RealTime IT News

New Economy Depends on Over 50s, says U.K. Institution

[London, ENGLAND] The future of the new economy depends on the over 50s, according to a report published Monday by U.K. world of work advisory group The Industrial Society.

Authored by analyst Charlotte Thorne, the report entitled "Experience Necessary - the business case for wisdom" notes how dotcoms are increasingly turning to experienced business professionals to take them through their higher stages of growth.

"What businesses are really after is wisdom and that puts older workers in pole position," says Thorne, noting how changing demographics and labor market trends are making the over 50s "a force to be reckoned with."

Thorne divides the over 50s into several groups, to which she has given some highly evocative names. At the top of the tree, she says, are the Warhorses -- the grey-haired chieftains who have previously weathered economic downturns.

Among the other groups are the Trusted Guides -- people who have become trusted by consumers in other media and who now front Internet sites. TV antique collecting show host Hugh Scully would probably fit into this category.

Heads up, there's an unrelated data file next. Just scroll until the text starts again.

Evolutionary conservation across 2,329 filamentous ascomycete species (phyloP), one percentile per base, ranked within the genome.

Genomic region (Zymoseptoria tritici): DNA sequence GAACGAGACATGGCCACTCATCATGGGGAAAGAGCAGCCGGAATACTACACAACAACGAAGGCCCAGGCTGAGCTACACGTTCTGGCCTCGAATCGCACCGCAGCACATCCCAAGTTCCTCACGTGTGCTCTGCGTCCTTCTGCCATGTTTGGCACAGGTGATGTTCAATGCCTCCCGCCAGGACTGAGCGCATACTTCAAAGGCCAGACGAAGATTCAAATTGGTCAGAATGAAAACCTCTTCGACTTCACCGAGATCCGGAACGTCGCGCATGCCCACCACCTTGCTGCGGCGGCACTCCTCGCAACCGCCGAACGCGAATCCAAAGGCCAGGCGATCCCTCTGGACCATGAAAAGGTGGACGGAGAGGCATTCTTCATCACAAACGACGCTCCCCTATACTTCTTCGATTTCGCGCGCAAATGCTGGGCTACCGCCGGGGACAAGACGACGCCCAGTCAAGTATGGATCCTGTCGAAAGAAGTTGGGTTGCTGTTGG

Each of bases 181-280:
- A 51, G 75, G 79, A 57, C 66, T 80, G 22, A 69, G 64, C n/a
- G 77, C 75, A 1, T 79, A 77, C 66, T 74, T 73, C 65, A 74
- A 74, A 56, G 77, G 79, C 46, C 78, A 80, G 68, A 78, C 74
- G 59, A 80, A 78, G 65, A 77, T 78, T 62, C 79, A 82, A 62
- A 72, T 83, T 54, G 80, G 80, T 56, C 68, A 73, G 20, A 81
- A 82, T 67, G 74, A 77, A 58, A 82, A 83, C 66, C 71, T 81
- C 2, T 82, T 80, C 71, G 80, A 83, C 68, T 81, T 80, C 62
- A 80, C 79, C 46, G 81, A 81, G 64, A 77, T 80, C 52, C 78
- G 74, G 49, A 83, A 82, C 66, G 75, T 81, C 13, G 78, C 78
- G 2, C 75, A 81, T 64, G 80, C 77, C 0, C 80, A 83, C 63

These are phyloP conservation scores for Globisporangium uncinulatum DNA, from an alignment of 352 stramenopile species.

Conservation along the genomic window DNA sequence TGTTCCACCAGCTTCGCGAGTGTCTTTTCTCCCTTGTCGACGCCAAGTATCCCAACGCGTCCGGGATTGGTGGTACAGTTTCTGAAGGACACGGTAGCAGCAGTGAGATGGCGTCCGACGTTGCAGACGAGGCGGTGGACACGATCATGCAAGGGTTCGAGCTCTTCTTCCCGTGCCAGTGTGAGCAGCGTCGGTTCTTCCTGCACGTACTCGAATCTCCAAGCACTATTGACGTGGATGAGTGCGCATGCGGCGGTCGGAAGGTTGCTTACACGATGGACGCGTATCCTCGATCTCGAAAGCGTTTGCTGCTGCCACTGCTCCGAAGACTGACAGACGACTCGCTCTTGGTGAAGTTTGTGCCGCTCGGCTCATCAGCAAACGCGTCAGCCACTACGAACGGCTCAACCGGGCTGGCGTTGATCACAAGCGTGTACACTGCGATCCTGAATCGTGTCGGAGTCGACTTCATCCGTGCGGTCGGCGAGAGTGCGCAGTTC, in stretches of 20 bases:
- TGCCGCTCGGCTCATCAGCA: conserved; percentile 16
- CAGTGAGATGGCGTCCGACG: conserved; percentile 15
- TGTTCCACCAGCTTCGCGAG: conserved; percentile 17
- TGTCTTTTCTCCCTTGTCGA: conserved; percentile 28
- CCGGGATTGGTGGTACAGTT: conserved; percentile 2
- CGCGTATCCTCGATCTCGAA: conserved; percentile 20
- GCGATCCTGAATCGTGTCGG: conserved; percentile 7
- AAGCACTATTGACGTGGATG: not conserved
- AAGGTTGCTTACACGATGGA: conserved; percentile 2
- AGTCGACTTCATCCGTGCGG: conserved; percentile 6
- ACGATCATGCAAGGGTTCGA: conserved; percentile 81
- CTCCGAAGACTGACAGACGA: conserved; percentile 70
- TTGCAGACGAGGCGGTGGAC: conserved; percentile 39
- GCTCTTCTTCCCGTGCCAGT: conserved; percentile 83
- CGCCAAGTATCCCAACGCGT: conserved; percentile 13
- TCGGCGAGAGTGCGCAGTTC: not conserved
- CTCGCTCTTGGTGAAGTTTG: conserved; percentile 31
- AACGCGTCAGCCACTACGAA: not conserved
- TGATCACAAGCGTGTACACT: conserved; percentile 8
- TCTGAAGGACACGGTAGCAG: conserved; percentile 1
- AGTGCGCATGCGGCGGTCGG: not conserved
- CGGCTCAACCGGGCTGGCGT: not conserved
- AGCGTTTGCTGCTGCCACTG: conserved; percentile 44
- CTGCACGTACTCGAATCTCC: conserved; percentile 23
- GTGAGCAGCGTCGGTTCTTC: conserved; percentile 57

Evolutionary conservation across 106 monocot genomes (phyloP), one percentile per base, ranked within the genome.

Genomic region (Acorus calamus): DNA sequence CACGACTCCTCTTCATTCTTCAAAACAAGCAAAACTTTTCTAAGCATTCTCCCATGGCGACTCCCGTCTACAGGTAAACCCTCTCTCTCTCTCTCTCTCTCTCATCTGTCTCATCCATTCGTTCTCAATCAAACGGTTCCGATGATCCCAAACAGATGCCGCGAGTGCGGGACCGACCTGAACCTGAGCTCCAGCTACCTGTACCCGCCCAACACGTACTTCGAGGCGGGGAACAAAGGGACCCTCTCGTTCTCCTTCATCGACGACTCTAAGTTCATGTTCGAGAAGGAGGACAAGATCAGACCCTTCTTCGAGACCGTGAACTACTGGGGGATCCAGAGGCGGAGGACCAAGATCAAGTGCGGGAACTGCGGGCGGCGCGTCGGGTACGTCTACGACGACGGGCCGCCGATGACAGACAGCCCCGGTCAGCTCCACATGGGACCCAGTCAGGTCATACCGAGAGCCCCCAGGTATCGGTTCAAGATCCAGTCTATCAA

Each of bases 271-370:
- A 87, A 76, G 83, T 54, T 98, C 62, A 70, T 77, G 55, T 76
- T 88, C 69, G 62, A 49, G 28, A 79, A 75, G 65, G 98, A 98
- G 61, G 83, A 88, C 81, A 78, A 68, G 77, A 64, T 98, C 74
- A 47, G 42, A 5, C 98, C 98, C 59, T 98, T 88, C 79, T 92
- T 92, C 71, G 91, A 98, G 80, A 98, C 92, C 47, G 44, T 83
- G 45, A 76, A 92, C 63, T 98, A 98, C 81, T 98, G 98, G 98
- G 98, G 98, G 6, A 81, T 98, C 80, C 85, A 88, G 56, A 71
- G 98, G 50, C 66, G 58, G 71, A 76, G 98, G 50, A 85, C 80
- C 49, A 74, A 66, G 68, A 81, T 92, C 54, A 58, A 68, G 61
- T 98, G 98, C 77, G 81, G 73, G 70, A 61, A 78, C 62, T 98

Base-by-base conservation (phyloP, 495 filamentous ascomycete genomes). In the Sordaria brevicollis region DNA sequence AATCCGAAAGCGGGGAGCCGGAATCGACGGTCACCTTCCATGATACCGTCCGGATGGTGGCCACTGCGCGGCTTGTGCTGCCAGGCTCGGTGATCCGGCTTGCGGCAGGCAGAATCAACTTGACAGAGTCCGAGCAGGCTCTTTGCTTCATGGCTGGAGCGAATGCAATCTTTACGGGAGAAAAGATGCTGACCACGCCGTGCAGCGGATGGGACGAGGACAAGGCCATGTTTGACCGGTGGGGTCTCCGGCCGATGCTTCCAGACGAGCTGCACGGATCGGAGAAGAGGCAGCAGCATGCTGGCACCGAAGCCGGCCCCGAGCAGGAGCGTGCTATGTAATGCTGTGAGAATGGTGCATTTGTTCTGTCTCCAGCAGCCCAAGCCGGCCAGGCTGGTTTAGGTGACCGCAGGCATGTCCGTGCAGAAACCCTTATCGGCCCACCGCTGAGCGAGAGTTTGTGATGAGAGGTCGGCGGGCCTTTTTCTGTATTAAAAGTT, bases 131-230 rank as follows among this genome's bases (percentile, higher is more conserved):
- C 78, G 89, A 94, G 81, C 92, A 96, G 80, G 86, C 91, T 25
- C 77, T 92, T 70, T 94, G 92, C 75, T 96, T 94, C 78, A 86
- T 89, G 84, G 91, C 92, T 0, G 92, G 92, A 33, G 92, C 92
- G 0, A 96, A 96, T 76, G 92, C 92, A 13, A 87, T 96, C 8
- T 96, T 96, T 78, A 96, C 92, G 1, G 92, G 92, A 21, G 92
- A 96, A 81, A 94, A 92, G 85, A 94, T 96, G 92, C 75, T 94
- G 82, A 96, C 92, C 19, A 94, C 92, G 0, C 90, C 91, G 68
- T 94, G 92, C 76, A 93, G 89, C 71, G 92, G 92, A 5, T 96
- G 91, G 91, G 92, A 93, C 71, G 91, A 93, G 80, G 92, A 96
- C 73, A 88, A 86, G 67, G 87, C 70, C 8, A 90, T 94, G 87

However, there are other groups such as the Networkers whose ability to talk to partner companies, especially in Asia where age is venerated, is essential to dotcoms with worldwide ambitions.

Ronald Cohen of venture capitalist firm Apax Partners reports that young entrepreneurs are asking for experienced people because they realize they need them to get their businesses to the stockmarket. Hence, the Strategist is another category singled out in Thorne's report.

The Industrial Society supports its contention that the over 50s are being drawn into the network economy by quoting some statistics. It notes that in the U.S, older Americans make up 10 percent of the workforce, but account for 22 percent of the nation's job growth.

Fully three-quarters of new jobs created in Australia between 1996 and 2000 went to workers aged 45 or over.

And in the U.K., the over 50s account for nearly 80 percent of the nation's wealth.

What a pity, therefore, says the report, that most U.K. Government departments retain a compulsory retirement age of 60. At this age, most politicians -- and dotcom advisors -- are just getting into their stride.